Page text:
Sir Ken fined for 'secret' sale of Morrison shares

Sir Ken Morrison was fined £210,000 by the City watchdog yesterday for failing on four occasions to disclose share sales worth hundreds of millions of pounds in Wm Morrison, the supermarket chain he once ran.

Sir Ken, 79, failed to tell Morrisons when his voting rights dropped below 6 per cent, 5 per cent, 4 per cent and 3 per cent between 2009 and 2010. The sales made him about £450m.

He told the Financial Services Authority he failed to disclose his share sales because he did not know he was meant to do so.

Investors with more than 3 per cent of a public company are meant to tell the company about share sales or purchases within two days when the deals mean their holding moves through a percentage point, so the company can notify the market the next day.

Sir Ken – who built his family's grocery business into Britain's fourth-biggest supermarket group over 50 years – retired as chairman of Morrisons in March 2008 with a stake of more than 6 per cent. No further disclosures were made until March 2011, by which time Sir Ken's holding had dropped to 0.9 per cent.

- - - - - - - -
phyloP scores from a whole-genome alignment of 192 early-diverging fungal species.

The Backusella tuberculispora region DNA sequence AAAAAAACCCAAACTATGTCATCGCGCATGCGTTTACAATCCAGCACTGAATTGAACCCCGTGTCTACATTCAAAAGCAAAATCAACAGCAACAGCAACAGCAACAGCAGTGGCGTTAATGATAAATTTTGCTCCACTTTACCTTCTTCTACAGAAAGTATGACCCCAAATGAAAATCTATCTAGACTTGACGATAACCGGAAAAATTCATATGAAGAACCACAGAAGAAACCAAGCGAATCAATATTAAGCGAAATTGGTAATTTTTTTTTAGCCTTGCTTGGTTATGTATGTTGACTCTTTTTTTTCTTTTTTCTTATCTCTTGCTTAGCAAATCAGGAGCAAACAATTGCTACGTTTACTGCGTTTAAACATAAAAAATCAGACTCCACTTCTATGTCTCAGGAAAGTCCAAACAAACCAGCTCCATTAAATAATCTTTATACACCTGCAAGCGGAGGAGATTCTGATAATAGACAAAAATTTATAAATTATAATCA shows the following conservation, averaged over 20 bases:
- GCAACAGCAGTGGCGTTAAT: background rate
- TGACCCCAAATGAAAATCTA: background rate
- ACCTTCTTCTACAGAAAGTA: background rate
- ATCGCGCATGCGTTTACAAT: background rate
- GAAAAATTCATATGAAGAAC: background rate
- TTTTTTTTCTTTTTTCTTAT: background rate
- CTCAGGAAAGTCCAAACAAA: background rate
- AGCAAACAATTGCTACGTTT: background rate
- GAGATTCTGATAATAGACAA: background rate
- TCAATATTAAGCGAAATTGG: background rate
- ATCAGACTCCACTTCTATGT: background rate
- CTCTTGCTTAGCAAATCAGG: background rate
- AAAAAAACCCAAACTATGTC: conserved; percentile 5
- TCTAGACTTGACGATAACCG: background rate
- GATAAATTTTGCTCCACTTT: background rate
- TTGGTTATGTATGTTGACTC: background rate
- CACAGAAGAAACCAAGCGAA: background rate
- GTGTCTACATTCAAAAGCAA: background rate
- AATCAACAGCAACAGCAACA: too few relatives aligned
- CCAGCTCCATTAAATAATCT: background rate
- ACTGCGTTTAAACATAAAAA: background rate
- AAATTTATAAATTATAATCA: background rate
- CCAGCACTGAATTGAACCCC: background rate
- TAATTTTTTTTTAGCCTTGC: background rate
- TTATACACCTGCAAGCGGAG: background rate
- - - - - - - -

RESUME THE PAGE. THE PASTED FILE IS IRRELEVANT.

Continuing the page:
The FSA said Sir Ken, who is now Morrisons' honorary president, would have been fined £300,000 but was given a 30 per cent discount for settling early.

The watchdog said he did not benefit financially from his breaches but that the market was misled and his stake was stated incorrectly in Morrisons' 2009 annual report.

Tracey McDermott, acting director of enforcement and financial crime at the FSA, said: "Investors are entitled to know when major and influential shareholders significantly reduce their interest in a listed company. Sir Ken should have been aware of his obligations and his failure to meet them has resulted in this fine."

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